But for the Corinthians, giving wasn’t an intrinsic part of their culture. Paul knew that when the church wrote about division, something much bigger was going on. They lacked generosity, which would help them get their minds off of their problems and on their Creator God, the Life-Giver and the unifier of all division.
By encouraging the church to give, Paul shifted their self-centered focus to the needs of others. Giving is a great salve in that way. It can break down the walls of division because it forces us to focus upon the needs of others instead of our own needs.
Are you in a divided church? Find something to give to; find someone else other than yourself to serve. Try it, and like Paul, you’ll find that generosity does in fact change everything.
Generosity at the heart of the gospel
How does generosity change everything?
Paul experienced it for himself.
You see, Paul was a zealot. He was a man fully committed to his cause. He killed Christians freely. He chased them down. He stoned them. He got mobs organized, and you can imagine Christians being dragged from their homes to face mob justice. In Paul’s dreams in the quiet of the night, I suspect that he woke with those images of blood still on his hands. It was unshakable. How could he ever forgive himself?
But those images of blood I suspect were gradually replaced by a more powerful image. On the road to Damascus, when he was fully driven to kill, generosity changed everything. A bright light halted him, and the voice of Jesus called out to him: “It’s me, Jesus, and I love you.”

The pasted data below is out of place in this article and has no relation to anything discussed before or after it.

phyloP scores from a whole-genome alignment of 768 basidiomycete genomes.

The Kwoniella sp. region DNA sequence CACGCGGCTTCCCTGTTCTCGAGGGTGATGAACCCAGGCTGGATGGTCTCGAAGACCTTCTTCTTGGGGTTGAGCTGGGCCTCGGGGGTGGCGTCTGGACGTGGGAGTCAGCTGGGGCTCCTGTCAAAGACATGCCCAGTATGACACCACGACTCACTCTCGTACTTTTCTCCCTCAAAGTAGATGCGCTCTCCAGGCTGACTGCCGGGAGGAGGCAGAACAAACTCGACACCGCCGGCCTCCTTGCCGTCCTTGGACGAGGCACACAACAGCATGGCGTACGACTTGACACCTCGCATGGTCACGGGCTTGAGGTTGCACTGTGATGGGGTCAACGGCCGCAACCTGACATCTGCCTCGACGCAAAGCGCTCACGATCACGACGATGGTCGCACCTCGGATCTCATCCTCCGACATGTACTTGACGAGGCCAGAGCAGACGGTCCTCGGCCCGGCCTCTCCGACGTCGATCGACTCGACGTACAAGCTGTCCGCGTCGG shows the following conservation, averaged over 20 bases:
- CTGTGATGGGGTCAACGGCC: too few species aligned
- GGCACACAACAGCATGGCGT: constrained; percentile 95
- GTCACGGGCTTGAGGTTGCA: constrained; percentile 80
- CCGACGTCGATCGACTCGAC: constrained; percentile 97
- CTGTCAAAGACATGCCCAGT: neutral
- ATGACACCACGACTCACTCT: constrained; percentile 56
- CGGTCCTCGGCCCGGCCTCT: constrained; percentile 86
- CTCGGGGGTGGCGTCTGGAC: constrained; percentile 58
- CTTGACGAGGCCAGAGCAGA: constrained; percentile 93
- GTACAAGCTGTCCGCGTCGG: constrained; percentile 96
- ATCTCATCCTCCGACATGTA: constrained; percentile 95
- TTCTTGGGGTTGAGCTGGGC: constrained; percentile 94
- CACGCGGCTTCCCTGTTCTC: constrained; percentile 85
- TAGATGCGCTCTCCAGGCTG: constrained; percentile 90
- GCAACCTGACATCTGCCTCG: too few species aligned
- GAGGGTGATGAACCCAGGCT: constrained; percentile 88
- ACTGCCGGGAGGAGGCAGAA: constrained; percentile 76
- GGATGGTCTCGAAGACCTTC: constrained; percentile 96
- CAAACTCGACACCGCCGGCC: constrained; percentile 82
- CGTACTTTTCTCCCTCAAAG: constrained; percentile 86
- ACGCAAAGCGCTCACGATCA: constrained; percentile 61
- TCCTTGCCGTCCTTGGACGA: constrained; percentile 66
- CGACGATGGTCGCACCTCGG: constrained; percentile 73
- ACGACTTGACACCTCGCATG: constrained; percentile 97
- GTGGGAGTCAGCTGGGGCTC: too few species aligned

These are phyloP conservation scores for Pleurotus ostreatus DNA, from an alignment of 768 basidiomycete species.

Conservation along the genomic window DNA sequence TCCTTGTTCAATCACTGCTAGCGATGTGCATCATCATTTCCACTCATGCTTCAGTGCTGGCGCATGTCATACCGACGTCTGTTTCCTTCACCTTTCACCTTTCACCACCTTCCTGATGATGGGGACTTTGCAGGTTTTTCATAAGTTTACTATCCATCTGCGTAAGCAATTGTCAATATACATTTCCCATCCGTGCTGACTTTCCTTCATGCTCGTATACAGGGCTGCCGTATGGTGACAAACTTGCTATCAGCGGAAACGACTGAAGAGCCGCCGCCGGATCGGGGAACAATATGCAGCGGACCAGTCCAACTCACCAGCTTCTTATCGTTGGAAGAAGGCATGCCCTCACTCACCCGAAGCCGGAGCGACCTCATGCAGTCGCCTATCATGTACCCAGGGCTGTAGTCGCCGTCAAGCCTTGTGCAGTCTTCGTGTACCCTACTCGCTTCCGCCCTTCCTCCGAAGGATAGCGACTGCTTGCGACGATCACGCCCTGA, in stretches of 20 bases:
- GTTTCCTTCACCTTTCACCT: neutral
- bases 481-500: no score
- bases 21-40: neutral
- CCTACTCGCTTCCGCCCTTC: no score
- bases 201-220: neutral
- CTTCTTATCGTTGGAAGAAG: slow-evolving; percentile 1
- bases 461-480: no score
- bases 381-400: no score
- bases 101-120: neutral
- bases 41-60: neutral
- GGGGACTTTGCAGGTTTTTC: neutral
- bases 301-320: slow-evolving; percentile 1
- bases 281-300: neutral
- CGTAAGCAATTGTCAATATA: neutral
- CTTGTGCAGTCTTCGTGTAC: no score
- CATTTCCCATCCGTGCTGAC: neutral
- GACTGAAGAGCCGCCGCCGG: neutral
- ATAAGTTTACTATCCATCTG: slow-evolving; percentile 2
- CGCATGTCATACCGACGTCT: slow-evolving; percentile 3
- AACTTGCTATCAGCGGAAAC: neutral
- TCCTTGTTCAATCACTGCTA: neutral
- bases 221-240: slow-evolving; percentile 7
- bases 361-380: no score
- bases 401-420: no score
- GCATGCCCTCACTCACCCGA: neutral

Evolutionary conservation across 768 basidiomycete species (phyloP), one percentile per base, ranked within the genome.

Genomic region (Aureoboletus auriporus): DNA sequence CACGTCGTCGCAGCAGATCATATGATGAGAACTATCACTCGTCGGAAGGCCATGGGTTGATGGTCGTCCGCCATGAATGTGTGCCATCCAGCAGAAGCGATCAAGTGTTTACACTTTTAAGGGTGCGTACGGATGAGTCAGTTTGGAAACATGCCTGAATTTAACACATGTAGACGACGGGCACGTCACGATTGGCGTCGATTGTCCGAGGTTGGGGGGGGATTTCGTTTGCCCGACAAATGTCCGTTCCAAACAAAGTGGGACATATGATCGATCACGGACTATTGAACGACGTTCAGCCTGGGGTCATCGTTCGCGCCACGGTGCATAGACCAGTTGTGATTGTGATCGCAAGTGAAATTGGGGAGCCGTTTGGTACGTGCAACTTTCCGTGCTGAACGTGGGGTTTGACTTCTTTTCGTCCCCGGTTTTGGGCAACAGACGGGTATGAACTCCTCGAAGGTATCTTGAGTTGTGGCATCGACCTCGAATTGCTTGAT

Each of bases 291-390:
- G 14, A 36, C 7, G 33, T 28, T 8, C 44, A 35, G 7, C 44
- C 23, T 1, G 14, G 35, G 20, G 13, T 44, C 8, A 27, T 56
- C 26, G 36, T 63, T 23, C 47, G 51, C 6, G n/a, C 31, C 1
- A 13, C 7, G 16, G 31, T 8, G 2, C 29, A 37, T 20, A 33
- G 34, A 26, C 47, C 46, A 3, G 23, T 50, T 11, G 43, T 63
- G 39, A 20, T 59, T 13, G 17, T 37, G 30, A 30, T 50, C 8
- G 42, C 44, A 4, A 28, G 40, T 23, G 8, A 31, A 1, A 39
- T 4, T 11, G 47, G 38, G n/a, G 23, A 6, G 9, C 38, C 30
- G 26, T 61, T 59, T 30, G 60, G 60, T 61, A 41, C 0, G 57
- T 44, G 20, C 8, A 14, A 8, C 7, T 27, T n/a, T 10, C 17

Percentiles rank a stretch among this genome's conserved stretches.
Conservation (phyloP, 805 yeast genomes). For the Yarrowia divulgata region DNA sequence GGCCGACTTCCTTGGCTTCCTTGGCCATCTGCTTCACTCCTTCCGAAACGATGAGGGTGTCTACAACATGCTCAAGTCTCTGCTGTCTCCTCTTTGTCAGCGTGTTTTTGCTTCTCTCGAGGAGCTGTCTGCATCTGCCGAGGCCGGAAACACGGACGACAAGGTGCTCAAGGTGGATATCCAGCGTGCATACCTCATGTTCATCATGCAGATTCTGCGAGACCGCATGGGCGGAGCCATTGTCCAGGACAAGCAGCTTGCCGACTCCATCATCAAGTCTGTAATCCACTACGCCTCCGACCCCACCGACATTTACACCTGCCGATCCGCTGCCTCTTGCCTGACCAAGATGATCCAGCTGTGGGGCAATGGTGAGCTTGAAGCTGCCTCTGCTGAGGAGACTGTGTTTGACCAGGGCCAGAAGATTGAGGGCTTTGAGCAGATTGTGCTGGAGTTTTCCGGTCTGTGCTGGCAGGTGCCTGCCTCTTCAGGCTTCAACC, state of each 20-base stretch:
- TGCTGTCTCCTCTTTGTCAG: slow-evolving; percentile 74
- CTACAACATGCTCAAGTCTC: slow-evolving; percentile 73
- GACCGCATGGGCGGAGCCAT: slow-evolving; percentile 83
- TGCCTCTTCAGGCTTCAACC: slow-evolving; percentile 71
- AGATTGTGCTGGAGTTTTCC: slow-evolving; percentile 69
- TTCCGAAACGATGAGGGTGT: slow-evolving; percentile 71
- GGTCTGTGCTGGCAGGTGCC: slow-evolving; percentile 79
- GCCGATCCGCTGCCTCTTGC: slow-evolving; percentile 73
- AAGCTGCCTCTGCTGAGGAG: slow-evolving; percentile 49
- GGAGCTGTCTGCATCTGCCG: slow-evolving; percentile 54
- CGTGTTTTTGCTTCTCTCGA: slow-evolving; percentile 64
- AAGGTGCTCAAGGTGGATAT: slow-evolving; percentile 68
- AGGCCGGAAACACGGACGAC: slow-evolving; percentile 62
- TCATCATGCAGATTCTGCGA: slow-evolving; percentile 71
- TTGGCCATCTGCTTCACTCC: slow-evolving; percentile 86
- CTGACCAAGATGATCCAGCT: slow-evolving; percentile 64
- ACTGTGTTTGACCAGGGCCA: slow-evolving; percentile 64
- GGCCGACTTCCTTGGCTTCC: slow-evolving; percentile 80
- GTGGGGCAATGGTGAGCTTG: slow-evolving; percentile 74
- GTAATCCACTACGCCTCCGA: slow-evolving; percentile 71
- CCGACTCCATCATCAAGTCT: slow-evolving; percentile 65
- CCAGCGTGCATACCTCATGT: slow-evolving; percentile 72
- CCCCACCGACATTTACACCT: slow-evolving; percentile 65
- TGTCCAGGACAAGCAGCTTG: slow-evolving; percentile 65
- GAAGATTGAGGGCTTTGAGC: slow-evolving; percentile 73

It must have been maddening to think that Jesus could ever be so generous as to love a murderer like Paul. In his own mind, Paul must have wondered how it could be. Yet even as Paul raised those questions, Jesus would point Paul to a simple truth.
Not many years before, Jesus had faced a similar road. Soldiers had come with swords. A mob had gathered. They had breathed lies, and justice was twisted to their own ends. It would have been easy for Jesus to call down his own revenge with a single word. In fact, in the garden, Jesus pondered if there was another way—some way, any way to avoid the upcoming agony.
In the end, there was not. Jesus walked the long road, bearing a cross, stripes on his back, blood freely flowing … and he gave his life.
His gift—well, it changed everything. It united a fledgling church. It ignited a handful of fisherman and tradesmen to speak freely and boldly and ultimately give their lives. His gift still brings people together in love. His gift is still the motivation for people to leave homes and family to share with those who have never heard.
The generosity of Jesus changes everything.
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Published April 26, 2016